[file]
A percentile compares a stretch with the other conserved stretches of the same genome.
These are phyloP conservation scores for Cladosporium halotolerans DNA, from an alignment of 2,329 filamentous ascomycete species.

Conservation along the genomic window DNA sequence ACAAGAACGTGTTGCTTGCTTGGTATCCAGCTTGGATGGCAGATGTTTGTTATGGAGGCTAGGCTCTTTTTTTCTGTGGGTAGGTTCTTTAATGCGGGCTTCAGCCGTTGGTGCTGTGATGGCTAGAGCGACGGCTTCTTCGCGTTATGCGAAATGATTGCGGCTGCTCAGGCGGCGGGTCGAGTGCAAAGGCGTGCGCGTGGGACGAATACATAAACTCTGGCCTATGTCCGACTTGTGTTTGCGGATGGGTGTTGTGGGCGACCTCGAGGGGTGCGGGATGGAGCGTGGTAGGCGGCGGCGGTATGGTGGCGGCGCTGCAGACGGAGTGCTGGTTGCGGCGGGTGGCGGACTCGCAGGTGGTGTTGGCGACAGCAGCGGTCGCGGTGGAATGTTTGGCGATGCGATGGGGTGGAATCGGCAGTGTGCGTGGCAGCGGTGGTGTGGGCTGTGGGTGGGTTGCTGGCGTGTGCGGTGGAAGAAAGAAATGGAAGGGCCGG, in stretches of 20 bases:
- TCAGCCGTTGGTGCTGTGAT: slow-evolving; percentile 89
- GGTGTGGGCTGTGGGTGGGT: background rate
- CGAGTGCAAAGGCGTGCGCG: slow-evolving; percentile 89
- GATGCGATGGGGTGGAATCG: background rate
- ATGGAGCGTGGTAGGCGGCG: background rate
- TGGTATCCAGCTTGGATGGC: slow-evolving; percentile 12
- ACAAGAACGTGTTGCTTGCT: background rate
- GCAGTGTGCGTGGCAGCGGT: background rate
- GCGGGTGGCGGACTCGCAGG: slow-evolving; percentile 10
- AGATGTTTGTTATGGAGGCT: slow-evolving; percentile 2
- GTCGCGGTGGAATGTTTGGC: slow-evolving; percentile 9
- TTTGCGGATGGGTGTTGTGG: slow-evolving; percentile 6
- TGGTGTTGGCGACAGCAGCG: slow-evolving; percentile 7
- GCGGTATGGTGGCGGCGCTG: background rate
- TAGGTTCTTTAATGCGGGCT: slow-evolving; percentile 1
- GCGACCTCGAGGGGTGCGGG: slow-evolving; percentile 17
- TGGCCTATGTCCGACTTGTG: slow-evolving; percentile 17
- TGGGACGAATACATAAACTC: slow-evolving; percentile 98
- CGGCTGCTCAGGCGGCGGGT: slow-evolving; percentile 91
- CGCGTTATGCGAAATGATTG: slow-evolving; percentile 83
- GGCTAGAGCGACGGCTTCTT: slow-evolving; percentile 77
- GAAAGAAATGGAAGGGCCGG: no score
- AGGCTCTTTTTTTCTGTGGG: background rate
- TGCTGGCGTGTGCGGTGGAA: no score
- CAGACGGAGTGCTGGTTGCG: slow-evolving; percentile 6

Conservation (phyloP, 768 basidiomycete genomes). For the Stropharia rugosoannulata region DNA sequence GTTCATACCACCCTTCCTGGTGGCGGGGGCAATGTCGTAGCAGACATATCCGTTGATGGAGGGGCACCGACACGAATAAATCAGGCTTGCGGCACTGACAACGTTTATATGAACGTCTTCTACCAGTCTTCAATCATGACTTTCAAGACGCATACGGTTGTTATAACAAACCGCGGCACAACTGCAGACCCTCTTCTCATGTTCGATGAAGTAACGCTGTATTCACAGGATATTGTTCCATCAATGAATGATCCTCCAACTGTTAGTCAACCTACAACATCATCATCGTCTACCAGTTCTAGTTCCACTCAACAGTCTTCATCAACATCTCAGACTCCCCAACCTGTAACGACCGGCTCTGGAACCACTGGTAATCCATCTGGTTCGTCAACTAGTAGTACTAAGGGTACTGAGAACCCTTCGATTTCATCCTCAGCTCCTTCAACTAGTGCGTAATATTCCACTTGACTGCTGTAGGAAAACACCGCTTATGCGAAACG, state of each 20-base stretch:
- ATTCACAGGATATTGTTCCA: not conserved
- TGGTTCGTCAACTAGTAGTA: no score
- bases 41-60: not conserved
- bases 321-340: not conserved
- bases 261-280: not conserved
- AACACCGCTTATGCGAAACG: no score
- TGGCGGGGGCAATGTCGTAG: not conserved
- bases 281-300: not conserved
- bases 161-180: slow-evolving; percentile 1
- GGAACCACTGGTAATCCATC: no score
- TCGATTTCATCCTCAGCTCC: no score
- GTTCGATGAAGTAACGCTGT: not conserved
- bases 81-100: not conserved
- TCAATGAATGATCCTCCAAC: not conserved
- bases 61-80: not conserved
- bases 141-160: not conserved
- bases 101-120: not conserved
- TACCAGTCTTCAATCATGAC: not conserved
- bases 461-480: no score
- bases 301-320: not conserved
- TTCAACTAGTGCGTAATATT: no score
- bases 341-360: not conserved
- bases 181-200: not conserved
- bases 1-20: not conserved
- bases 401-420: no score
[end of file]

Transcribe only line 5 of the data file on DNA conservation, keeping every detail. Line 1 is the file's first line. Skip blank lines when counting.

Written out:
- GGTGTGGGCTGTGGGTGGGT: background rate